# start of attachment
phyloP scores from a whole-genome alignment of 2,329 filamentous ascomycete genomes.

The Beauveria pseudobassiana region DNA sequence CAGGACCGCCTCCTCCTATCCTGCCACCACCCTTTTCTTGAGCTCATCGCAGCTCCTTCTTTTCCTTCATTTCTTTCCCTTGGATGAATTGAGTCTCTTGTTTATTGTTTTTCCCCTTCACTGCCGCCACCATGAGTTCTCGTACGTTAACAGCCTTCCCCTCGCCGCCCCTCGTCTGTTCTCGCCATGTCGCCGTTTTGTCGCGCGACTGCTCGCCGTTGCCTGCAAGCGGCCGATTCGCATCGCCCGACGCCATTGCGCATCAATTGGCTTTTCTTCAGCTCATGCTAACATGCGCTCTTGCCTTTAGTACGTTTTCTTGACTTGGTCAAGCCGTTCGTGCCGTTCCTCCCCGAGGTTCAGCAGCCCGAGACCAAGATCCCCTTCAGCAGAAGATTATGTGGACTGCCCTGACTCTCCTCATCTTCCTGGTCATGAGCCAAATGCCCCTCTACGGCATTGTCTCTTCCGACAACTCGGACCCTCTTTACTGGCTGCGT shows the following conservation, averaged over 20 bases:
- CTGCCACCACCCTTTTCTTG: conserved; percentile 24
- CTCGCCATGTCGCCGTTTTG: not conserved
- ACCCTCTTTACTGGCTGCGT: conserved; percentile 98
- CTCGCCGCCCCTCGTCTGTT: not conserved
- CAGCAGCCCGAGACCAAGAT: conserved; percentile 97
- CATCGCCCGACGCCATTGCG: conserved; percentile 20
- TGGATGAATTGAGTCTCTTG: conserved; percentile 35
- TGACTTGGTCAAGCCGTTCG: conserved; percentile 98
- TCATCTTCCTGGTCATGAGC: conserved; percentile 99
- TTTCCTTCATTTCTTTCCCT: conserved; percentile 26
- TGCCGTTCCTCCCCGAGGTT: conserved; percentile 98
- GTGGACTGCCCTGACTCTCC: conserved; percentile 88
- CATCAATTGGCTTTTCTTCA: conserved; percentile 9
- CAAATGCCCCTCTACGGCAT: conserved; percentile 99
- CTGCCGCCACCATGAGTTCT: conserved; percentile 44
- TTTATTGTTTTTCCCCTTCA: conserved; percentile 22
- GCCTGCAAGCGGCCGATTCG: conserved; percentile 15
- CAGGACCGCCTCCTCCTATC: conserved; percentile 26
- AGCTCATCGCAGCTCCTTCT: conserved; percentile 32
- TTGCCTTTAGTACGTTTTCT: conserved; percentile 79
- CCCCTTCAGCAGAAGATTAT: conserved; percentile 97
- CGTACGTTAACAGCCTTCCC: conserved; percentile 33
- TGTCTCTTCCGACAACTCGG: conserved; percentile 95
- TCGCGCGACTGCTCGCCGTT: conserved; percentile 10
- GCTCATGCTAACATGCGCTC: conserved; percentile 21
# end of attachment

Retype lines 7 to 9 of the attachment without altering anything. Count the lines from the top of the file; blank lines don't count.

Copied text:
- CAGCAGCCCGAGACCAAGAT: conserved; percentile 97
- CATCGCCCGACGCCATTGCG: conserved; percentile 20
- TGGATGAATTGAGTCTCTTG: conserved; percentile 35